- A variety of curd cheese made from sheep’s or goat’s milk and originating from Greece.
a variety of curd cheese
- Danish: feta
- Greek: φέτα
- Japanese: フェタチーズ
- a kind of cheese
- see fet
In Greek cuisine, Feta () is a brined curd cheese traditionally made in Greece with ewe's and goat's milk. Since 2005, feta has been a protected designation of origin in the European Union, and defined as having at least 70% sheep's milk, with the remainder being goat’s milk. Outside the EU, cheeses sold as 'feta' may include cow's milk.
Feta is an aged cheese, commonly produced in blocks, and has a slightly grainy texture. It is used as a table cheese, as well as in salads, pastries and in baking, notably in the popular phyllo-based dishes spanakopita ("spinach pie") and tyropita ("cheese pie").
Similar white brined cheeses (often called 'white cheese' in the various languages) are found in the eastern Mediterranean and around the Black Sea.
Feta is salted and cured in a brine solution (based on water or whey) for several months. Feta dries out rapidly when removed from the brine. Feta cheese is white, usually formed into square cakes, and can range from soft to semi-hard, with a tangy, salty flavor that can range from mild to sharp. The cured cheese easily crumbles. Its fat content can range from 30 to 60 percent; most is around 45 percent milk fat. Most feta cheese has a pH of 4.4 to 4.9.
Feta is also an important ingredient of Greek salad. Feta, like most cheeses, can also be served cooked; it is sometimes grilled as part of a sandwich or as a salty alternative to other cheeses in a variety of dishes.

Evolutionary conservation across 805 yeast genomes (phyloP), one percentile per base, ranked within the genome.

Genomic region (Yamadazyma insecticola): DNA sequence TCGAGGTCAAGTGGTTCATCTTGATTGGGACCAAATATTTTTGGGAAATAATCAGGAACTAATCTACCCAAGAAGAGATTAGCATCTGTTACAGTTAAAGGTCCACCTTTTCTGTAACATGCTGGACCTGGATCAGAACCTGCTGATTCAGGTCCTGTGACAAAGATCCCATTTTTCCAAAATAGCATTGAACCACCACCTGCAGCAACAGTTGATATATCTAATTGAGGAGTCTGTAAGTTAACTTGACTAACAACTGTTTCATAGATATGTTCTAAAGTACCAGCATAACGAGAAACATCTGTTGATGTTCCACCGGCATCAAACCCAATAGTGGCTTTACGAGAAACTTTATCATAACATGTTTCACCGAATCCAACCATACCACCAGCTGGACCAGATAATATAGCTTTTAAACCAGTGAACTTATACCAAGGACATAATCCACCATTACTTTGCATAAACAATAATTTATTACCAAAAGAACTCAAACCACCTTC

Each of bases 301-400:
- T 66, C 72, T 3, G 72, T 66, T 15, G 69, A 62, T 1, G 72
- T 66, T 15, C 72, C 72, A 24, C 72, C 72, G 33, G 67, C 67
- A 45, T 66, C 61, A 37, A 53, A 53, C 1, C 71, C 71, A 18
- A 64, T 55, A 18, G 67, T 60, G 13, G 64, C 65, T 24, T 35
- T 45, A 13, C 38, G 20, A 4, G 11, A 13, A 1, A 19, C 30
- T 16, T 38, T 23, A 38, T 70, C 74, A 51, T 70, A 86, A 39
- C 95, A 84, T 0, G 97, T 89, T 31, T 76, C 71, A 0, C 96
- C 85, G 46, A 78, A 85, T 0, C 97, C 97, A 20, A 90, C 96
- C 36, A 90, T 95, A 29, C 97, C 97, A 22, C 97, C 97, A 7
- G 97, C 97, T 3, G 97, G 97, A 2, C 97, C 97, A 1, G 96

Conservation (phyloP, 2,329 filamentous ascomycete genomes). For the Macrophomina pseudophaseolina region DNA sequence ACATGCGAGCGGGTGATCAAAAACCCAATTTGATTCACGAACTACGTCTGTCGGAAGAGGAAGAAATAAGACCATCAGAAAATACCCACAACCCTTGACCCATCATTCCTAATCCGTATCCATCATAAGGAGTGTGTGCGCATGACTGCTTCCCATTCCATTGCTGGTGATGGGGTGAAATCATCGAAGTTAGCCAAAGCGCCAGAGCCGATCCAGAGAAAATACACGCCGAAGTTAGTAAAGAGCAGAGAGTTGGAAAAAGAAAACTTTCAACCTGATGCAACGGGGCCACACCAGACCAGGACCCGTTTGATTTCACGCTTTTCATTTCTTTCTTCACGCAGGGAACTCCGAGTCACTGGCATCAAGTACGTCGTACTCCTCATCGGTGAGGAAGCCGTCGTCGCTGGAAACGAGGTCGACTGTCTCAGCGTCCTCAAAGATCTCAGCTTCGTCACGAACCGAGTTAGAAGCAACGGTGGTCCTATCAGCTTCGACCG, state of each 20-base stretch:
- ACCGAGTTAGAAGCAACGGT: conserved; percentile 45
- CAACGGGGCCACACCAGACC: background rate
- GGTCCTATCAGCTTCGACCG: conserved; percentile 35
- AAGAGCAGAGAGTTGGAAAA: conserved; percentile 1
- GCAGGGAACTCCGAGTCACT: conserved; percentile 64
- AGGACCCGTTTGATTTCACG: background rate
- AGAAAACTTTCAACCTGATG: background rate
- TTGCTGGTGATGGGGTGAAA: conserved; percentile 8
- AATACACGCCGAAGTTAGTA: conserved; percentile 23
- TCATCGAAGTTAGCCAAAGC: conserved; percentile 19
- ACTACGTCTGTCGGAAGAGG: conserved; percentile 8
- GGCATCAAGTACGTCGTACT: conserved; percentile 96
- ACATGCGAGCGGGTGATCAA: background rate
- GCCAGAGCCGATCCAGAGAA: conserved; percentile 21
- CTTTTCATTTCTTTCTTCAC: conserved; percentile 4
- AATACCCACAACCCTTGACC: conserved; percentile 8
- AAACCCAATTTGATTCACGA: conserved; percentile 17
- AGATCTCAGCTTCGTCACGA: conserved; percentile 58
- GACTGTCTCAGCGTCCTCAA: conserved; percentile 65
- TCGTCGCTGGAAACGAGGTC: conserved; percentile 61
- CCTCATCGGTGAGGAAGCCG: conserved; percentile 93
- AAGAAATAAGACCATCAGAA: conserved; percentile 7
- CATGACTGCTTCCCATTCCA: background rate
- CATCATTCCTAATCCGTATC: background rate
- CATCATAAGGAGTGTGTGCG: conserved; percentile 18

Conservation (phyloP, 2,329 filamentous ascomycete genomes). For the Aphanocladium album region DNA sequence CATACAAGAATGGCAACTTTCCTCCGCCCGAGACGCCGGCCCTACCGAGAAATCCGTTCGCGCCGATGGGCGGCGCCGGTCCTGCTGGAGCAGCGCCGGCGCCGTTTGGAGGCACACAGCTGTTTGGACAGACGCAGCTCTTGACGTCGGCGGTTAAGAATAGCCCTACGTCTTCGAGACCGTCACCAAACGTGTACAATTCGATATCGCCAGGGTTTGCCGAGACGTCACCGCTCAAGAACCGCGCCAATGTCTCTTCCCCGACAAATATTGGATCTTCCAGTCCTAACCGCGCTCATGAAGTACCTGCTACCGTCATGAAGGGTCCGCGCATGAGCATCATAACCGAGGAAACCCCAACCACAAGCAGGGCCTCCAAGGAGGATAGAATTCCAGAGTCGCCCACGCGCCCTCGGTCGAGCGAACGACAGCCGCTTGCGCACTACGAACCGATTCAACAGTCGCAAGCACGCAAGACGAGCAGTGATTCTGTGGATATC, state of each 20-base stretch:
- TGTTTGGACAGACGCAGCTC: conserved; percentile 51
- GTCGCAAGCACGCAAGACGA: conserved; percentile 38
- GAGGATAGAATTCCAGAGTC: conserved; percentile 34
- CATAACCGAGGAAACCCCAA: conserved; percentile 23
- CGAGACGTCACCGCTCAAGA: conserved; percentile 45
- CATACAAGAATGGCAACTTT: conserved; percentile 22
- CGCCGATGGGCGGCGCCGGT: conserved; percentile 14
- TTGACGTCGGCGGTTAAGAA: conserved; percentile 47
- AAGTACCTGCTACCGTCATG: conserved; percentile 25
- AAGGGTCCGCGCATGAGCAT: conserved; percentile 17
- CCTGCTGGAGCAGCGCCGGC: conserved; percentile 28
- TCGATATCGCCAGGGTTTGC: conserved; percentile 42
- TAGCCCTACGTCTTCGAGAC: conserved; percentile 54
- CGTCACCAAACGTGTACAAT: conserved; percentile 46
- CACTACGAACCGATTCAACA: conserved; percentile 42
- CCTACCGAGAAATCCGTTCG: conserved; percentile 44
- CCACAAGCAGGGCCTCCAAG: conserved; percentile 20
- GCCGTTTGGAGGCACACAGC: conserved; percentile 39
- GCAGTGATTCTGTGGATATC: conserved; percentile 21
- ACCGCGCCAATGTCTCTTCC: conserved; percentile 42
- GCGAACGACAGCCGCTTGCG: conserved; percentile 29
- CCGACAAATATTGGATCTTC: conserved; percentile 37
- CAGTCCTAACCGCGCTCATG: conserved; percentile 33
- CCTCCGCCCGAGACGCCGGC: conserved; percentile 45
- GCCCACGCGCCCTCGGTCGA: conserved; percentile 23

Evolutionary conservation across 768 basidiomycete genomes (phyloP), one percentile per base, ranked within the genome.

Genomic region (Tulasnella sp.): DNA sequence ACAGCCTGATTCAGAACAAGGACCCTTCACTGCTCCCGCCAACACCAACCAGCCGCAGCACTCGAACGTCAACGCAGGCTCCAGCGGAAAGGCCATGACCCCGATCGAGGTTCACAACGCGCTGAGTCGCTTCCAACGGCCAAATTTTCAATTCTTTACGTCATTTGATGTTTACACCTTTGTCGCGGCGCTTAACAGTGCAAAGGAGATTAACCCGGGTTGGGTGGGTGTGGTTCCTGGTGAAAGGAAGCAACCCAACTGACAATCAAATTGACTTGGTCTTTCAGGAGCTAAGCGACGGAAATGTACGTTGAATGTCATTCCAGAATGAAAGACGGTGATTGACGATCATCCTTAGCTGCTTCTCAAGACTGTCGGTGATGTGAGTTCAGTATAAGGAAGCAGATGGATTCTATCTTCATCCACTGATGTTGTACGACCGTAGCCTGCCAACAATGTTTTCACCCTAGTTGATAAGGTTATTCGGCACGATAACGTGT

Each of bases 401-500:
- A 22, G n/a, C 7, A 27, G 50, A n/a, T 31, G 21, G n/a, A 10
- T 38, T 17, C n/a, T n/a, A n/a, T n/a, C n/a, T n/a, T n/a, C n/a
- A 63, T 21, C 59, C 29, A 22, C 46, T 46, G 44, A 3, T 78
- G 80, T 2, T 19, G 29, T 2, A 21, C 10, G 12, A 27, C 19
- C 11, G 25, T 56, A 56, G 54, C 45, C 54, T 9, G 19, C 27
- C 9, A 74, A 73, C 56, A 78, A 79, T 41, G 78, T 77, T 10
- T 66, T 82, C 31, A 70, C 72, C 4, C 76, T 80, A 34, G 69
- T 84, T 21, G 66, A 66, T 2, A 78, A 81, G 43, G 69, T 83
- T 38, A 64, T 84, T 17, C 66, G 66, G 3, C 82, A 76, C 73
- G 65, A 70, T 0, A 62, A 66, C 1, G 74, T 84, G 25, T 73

HistoryFeta cheese is first recorded in the Byzantine Empire, under the name πρόσφατος (prósphatos, "recent", i.e. fresh), and was associated specifically with Crete. An Italian visitor to Candia in 1494 describes its storage in brine clearly.
The Greek word "feta" comes from the Italian word fetta ("slice") and that from Latin offa "bite, morsel". It was introduced in Greek in the 17th century, likely referring to the method of cutting the cheese in thin slices to serve on a plate.
Traditionally, feta has been made by peasants in the lower Balkan peninsula from sheep's milk, although goat's milk has been used in more recent times. It is also used for banitsa.
CertificationAfter a long legal battle with Denmark, which produced a cheese under the same name using artificially blanched cow's milk, the term "feta" is since July 2002 a protected designation of origin (PDO), which limits the term within the European Union to feta made exclusively of sheep's/goat's milk in Greece. According to the Commission, the biodiversity of the land coupled with the special breeds of sheep and goats used for milk is what gives feta cheese a specific aroma and flavor.
When needed to describe an imitation to feta, names such as "salad cheese" and "Greek-style cheese" are used. The European Commission gave other nations five years to find a new name for their "feta" cheese, or to stop production.
Similar cheeses around the worldSimilar cheeses are common in Albania (djath), Bulgaria (sirene сирене), the former Yugoslav Republic of Macedonia (бело сирење, belo sirenje; 'white cheese'), Serbia (sir сир), Israel, Turkey (beyaz peynir 'white cheese'), Egypt (domiati), and Sudan (gibna beyda), Romania (brânză telemea), Russia (brynza, брынза), Ukraine (brynza, бринза), Iran (panir liqvan), Malta (Ġbejna tan- nagħaġ) , and other countries. In some of these countries, the name "feta" is used interchangeably with the native, while in others "feta" is not used at all or refers to other (mainly imported) types of cheese.
- Andrew Dalby, Siren Feasts: A History of Food and Gastronomy in Greece, Routledge, 1996. ISBN 0-415-11620-1.
- Truth, Lies and Feta by Ellen Gooch, editor-in-chief, Epikouria Magazine
- Feta registered as Protected Designation of Origin
- Fetamania - Feta's history, production and conservation methods, and recipes
feta in Catalan: Feta
feta in Czech: Balkánský sýr
feta in Danish: Feta
feta in German: Feta
feta in Modern Greek (1453-): Φέτα (τυρί)
feta in Spanish: Feta
feta in Esperanto: Feta-fromaĝo
feta in French: Feta
feta in Galician: Feta
feta in Italian: Feta
feta in Hebrew: פטה
feta in Dutch: Feta
feta in Japanese: フェタチーズ
feta in Polish: Feta
feta in Portuguese: Feta
feta in Russian: Фета
feta in Finnish: Feta
feta in Swedish: Fetaost
feta in Ukrainian: Фета